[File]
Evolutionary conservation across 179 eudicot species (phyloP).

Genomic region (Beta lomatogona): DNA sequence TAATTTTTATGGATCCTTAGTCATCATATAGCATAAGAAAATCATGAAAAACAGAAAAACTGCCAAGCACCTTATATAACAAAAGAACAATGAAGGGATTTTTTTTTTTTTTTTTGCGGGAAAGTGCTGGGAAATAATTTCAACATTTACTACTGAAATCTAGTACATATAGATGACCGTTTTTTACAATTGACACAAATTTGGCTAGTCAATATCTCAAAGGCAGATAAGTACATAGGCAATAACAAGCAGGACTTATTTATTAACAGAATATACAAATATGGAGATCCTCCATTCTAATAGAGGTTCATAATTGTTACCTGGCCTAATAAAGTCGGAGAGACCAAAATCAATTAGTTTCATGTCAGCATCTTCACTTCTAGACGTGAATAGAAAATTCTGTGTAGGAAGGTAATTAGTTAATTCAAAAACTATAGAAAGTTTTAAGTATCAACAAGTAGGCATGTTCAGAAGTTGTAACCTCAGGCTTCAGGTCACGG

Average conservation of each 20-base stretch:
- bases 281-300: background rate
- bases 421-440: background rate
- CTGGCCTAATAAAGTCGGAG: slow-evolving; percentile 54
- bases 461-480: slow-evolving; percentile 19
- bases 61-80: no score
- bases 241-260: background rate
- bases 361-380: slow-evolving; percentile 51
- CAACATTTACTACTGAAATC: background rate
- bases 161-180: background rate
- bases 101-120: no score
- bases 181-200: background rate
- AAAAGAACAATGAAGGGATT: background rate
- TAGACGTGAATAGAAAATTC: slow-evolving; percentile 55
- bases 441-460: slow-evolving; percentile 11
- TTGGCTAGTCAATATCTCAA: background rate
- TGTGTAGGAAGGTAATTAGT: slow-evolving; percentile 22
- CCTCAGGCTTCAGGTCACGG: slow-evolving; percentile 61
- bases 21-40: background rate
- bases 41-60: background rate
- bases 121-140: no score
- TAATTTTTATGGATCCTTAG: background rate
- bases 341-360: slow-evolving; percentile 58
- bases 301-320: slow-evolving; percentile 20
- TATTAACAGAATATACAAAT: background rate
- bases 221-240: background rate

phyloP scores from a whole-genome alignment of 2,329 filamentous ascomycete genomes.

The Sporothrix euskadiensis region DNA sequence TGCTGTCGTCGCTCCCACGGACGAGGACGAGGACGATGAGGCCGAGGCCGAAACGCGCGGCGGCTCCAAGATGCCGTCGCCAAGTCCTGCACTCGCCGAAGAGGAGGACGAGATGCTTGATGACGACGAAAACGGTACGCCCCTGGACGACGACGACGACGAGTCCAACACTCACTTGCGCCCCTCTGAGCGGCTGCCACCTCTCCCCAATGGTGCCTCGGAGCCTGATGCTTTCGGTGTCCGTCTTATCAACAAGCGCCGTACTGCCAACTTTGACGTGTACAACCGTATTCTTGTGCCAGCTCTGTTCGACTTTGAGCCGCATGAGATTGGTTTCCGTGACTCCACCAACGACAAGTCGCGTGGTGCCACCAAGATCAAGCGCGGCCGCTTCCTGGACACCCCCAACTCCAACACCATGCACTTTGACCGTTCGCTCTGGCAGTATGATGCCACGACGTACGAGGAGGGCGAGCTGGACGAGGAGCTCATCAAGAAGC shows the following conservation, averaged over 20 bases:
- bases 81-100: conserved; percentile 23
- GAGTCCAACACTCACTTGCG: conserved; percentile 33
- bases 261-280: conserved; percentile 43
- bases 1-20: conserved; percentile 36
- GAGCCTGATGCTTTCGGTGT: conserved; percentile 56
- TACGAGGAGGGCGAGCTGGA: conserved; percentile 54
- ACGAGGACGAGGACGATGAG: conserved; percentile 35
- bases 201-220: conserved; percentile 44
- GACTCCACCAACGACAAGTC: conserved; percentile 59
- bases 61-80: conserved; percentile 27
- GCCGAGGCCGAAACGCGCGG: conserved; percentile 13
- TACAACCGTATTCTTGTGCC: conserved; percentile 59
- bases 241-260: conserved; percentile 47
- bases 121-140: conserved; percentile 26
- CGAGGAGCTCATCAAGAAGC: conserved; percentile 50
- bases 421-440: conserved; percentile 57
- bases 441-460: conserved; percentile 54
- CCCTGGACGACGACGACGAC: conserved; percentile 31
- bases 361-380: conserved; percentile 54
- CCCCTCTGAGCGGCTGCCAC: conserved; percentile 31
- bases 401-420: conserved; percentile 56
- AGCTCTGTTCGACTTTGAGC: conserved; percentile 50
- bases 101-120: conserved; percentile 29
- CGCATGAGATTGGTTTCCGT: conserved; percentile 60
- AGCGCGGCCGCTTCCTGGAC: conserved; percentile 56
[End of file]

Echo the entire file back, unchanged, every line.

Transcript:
Evolutionary conservation across 179 eudicot species (phyloP).

Genomic region (Beta lomatogona): DNA sequence TAATTTTTATGGATCCTTAGTCATCATATAGCATAAGAAAATCATGAAAAACAGAAAAACTGCCAAGCACCTTATATAACAAAAGAACAATGAAGGGATTTTTTTTTTTTTTTTTGCGGGAAAGTGCTGGGAAATAATTTCAACATTTACTACTGAAATCTAGTACATATAGATGACCGTTTTTTACAATTGACACAAATTTGGCTAGTCAATATCTCAAAGGCAGATAAGTACATAGGCAATAACAAGCAGGACTTATTTATTAACAGAATATACAAATATGGAGATCCTCCATTCTAATAGAGGTTCATAATTGTTACCTGGCCTAATAAAGTCGGAGAGACCAAAATCAATTAGTTTCATGTCAGCATCTTCACTTCTAGACGTGAATAGAAAATTCTGTGTAGGAAGGTAATTAGTTAATTCAAAAACTATAGAAAGTTTTAAGTATCAACAAGTAGGCATGTTCAGAAGTTGTAACCTCAGGCTTCAGGTCACGG

Average conservation of each 20-base stretch:
- bases 281-300: background rate
- bases 421-440: background rate
- CTGGCCTAATAAAGTCGGAG: slow-evolving; percentile 54
- bases 461-480: slow-evolving; percentile 19
- bases 61-80: no score
- bases 241-260: background rate
- bases 361-380: slow-evolving; percentile 51
- CAACATTTACTACTGAAATC: background rate
- bases 161-180: background rate
- bases 101-120: no score
- bases 181-200: background rate
- AAAAGAACAATGAAGGGATT: background rate
- TAGACGTGAATAGAAAATTC: slow-evolving; percentile 55
- bases 441-460: slow-evolving; percentile 11
- TTGGCTAGTCAATATCTCAA: background rate
- TGTGTAGGAAGGTAATTAGT: slow-evolving; percentile 22
- CCTCAGGCTTCAGGTCACGG: slow-evolving; percentile 61
- bases 21-40: background rate
- bases 41-60: background rate
- bases 121-140: no score
- TAATTTTTATGGATCCTTAG: background rate
- bases 341-360: slow-evolving; percentile 58
- bases 301-320: slow-evolving; percentile 20
- TATTAACAGAATATACAAAT: background rate
- bases 221-240: background rate

phyloP scores from a whole-genome alignment of 2,329 filamentous ascomycete genomes.

The Sporothrix euskadiensis region DNA sequence TGCTGTCGTCGCTCCCACGGACGAGGACGAGGACGATGAGGCCGAGGCCGAAACGCGCGGCGGCTCCAAGATGCCGTCGCCAAGTCCTGCACTCGCCGAAGAGGAGGACGAGATGCTTGATGACGACGAAAACGGTACGCCCCTGGACGACGACGACGACGAGTCCAACACTCACTTGCGCCCCTCTGAGCGGCTGCCACCTCTCCCCAATGGTGCCTCGGAGCCTGATGCTTTCGGTGTCCGTCTTATCAACAAGCGCCGTACTGCCAACTTTGACGTGTACAACCGTATTCTTGTGCCAGCTCTGTTCGACTTTGAGCCGCATGAGATTGGTTTCCGTGACTCCACCAACGACAAGTCGCGTGGTGCCACCAAGATCAAGCGCGGCCGCTTCCTGGACACCCCCAACTCCAACACCATGCACTTTGACCGTTCGCTCTGGCAGTATGATGCCACGACGTACGAGGAGGGCGAGCTGGACGAGGAGCTCATCAAGAAGC shows the following conservation, averaged over 20 bases:
- bases 81-100: conserved; percentile 23
- GAGTCCAACACTCACTTGCG: conserved; percentile 33
- bases 261-280: conserved; percentile 43
- bases 1-20: conserved; percentile 36
- GAGCCTGATGCTTTCGGTGT: conserved; percentile 56
- TACGAGGAGGGCGAGCTGGA: conserved; percentile 54
- ACGAGGACGAGGACGATGAG: conserved; percentile 35
- bases 201-220: conserved; percentile 44
- GACTCCACCAACGACAAGTC: conserved; percentile 59
- bases 61-80: conserved; percentile 27
- GCCGAGGCCGAAACGCGCGG: conserved; percentile 13
- TACAACCGTATTCTTGTGCC: conserved; percentile 59
- bases 241-260: conserved; percentile 47
- bases 121-140: conserved; percentile 26
- CGAGGAGCTCATCAAGAAGC: conserved; percentile 50
- bases 421-440: conserved; percentile 57
- bases 441-460: conserved; percentile 54
- CCCTGGACGACGACGACGAC: conserved; percentile 31
- bases 361-380: conserved; percentile 54
- CCCCTCTGAGCGGCTGCCAC: conserved; percentile 31
- bases 401-420: conserved; percentile 56
- AGCTCTGTTCGACTTTGAGC: conserved; percentile 50
- bases 101-120: conserved; percentile 29
- CGCATGAGATTGGTTTCCGT: conserved; percentile 60
- AGCGCGGCCGCTTCCTGGAC: conserved; percentile 56